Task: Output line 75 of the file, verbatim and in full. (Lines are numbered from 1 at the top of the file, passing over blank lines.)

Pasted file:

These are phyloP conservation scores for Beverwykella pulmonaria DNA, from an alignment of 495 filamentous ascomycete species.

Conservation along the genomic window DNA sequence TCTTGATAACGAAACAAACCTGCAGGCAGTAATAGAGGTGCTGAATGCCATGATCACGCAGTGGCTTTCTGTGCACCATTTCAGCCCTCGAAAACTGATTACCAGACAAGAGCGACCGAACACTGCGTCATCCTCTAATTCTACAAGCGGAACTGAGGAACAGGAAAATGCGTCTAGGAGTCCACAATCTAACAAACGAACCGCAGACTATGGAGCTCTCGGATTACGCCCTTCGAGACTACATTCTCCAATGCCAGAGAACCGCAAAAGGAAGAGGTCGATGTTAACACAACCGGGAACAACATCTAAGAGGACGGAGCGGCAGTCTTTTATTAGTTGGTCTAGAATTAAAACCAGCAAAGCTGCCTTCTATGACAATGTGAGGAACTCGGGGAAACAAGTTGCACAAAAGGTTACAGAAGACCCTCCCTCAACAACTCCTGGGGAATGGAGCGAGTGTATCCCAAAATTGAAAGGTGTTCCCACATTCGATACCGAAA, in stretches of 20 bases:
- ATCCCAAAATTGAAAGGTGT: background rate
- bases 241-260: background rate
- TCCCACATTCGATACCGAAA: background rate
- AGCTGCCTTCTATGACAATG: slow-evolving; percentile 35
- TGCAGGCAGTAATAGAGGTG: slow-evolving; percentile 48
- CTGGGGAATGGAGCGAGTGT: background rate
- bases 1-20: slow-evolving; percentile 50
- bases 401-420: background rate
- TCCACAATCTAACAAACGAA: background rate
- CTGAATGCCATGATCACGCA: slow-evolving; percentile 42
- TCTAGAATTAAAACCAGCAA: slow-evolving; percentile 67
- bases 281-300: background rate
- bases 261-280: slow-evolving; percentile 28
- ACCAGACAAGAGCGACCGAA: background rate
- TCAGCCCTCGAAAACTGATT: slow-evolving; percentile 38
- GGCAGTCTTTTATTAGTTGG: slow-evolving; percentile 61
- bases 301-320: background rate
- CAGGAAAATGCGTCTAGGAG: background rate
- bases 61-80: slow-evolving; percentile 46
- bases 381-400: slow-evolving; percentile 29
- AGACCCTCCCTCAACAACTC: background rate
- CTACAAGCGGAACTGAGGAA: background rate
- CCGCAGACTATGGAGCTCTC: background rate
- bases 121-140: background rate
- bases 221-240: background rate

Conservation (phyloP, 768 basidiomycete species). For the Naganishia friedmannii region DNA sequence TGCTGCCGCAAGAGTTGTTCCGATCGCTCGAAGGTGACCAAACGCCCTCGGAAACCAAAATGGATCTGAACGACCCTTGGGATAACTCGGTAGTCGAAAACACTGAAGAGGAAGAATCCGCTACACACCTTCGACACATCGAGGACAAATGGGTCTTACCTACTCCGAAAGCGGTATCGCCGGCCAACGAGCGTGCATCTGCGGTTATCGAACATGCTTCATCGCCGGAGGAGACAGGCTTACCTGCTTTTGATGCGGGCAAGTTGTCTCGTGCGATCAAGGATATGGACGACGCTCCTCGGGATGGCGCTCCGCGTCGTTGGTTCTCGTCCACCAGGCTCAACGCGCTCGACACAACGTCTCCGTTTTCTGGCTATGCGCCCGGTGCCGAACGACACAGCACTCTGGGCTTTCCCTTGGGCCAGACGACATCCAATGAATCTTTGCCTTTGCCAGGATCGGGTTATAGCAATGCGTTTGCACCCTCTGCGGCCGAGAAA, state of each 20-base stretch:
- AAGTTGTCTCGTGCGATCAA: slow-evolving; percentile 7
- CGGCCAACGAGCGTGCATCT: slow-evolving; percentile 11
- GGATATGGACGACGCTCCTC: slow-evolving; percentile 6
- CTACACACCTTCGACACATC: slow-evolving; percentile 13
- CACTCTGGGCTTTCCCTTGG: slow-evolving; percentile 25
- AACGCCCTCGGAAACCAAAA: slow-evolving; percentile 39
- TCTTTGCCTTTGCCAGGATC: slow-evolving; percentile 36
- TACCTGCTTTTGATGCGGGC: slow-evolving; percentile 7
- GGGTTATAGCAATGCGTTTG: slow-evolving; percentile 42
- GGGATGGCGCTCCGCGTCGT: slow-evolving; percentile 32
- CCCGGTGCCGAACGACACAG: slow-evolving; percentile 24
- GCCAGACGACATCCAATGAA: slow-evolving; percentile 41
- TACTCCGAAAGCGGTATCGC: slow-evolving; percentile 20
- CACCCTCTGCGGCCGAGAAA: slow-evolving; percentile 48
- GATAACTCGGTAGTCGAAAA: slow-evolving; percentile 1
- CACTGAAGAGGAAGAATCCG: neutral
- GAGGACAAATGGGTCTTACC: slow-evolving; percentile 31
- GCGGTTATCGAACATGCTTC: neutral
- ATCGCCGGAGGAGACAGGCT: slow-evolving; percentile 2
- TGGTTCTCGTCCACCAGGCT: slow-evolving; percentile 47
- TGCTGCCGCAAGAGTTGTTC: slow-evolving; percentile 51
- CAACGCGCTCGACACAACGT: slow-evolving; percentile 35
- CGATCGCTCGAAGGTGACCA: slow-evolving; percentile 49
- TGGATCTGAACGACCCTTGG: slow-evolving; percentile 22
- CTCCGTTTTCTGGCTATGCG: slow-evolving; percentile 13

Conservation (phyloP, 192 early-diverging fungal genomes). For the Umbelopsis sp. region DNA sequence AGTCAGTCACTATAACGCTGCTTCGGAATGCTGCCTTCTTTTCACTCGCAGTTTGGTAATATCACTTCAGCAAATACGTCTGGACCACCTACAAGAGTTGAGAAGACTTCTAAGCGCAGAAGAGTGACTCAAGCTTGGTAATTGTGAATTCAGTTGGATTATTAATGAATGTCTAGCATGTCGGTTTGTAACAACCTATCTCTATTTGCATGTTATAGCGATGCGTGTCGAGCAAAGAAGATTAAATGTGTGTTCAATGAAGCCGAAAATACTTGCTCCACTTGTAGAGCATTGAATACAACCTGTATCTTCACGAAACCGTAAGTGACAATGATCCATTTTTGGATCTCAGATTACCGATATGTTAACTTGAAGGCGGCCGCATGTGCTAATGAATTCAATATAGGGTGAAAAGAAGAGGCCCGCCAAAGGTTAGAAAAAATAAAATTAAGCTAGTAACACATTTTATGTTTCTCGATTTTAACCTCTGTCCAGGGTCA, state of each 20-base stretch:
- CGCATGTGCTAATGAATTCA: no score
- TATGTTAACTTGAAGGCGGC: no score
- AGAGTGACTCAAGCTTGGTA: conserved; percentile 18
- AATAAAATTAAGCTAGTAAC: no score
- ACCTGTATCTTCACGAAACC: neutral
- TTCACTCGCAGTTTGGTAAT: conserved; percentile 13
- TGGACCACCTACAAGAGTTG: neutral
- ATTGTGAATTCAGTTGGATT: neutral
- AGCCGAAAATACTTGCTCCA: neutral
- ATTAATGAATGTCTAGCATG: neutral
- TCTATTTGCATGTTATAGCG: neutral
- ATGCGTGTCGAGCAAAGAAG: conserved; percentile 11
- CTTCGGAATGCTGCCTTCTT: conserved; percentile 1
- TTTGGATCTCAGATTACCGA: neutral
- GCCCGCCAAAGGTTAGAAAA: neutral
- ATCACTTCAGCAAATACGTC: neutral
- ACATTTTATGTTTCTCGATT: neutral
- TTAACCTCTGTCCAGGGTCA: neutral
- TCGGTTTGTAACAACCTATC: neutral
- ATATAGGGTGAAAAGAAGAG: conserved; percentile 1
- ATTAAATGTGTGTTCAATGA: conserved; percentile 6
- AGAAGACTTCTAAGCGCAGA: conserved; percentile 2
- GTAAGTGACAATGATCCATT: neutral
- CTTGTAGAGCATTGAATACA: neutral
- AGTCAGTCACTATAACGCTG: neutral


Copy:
- ATTAAATGTGTGTTCAATGA: conserved; percentile 6